Stevens Chronicles 'Five Chiefs' Of The Supreme Court
Supreme Court justices don't usually tell tales out of school, and retired Supreme Court Justice John Paul Stevens pretty much adheres to that tradition in his new book, Five Chiefs. But in an interview, the 91-year-old justice showed a little leg, as it were, when asked about recent controversies over Supreme Court ethics.
While he was on the bench, Stevens was always meticulous about recusing himself from any case in which he might even conceivably be seen to have a conflict. So what does he think about the wife of Justice Clarence Thomas publicly campaigning against the Obama health care law, and the calls from liberal groups for Thomas to recuse himself from challenges to the law?
Stevens says he is sure Mrs. Thomas is "acting in good faith, doing what she thinks is in the public interest." Nor does he think her actions have the "slightest impact" on how Justice Thomas votes. But, he adds, "one might prefer to have her less active."
Stevens' book is framed as a discussion about the office of chief justice, including a brief history of the first 12 chief justices and a more thorough discussion of the five chiefs he has known, particularly the three he served with in his 35 years on the court. Still, this is also a book about Stevens' own views.
Taking on the much debated idea of original intent, the retired justice disputes the notion that anyone today can, with total clarity, know exactly what the framers intended. Nor, he argues, should that intent be the be-all and end-all of the legal analysis. He points to the First Amendment freedom of religion guarantee as an example, noting that the leaders of the country in 1789 were all Christian, and their concern was to ensure that no particular brand of Christianity got government preference.
Of the five chiefs Stevens knew, the three he actually served with were Warren Burger, William Rehnquist and John Roberts. Stevens is not a man with an edge, and he speaks fondly of all three, going to great lengths to describe Burger as a justice who is unappreciated for the good work he did.
But in the end, he concedes that Burger had some unfortunate flaws involving his nonpublic work as the presiding officer at the court's internal deliberations, known as the conference.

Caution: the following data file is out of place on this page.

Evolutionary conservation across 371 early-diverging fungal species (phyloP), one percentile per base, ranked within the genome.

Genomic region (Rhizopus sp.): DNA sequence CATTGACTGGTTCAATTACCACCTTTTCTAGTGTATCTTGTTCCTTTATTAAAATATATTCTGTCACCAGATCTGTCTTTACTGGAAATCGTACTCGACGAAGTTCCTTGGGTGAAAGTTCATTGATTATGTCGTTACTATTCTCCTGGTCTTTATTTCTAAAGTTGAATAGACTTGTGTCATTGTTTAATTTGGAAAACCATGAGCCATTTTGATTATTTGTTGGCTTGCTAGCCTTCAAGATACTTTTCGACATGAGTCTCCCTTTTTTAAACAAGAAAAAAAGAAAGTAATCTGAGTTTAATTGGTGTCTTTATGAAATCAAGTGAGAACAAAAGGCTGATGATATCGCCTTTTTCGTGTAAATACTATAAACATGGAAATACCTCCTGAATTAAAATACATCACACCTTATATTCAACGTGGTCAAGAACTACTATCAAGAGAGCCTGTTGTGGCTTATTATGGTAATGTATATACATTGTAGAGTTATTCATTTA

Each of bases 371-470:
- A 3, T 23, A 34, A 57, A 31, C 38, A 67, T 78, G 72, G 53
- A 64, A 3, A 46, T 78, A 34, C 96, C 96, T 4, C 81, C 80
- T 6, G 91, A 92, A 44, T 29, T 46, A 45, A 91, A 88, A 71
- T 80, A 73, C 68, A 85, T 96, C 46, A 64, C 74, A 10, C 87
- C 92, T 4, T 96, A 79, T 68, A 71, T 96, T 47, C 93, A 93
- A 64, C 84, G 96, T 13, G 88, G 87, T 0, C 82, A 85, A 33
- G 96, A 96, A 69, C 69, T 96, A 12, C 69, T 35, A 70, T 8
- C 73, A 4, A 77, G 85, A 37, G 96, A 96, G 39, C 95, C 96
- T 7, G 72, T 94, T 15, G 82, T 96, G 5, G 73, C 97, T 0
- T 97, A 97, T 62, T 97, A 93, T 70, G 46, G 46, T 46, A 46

Stevens recalls that Burger "didn't state the cases as clearly and impartially as it seemed to me a presiding officer should at the opening of the discussion."
"He might make assignments to someone who didn't actually have [the] five votes necessary" for a court majority.
Another problem, Stevens says, is that Burger let the discussion ramble on forever. At the beginning of the court term when the justices would sit down to consider the hundreds of appeals that had built up over the summer, the discussion lasted for nearly three days: all day Monday, Tuesday and part of Wednesday.
That changed when William Rehnquist became chief justice in 1986. He presided over the first "long conference" so efficiently that "we were through, I think, shortly before lunch on Monday."
Chief Justice John Roberts also gets high marks from Stevens for efficiency and fairness.
"He's thoroughly prepared. He's very fair in his statement of the case, and he lets everyone have a say at it. There's a difference between him and Bill Rehnquist, in that he allows more discussion after everyone's had a say." Roberts, he concludes with a twinkle, is "a little less totally efficient."
"It was very embarrassing. Bill Rehnquist sat on my right and Bill Brennan on my left, and both of them got up at the same time to answer, and I realized I had committed a terrible faux pas," Stevens says.
The justices can call out from the conference room by using the phone there, but nobody ever calls in, according to Stevens. Indeed, if the phone rings, it is invariably a wrong number.
"Byron White would answer and say, 'This is Joe's Bar.' "
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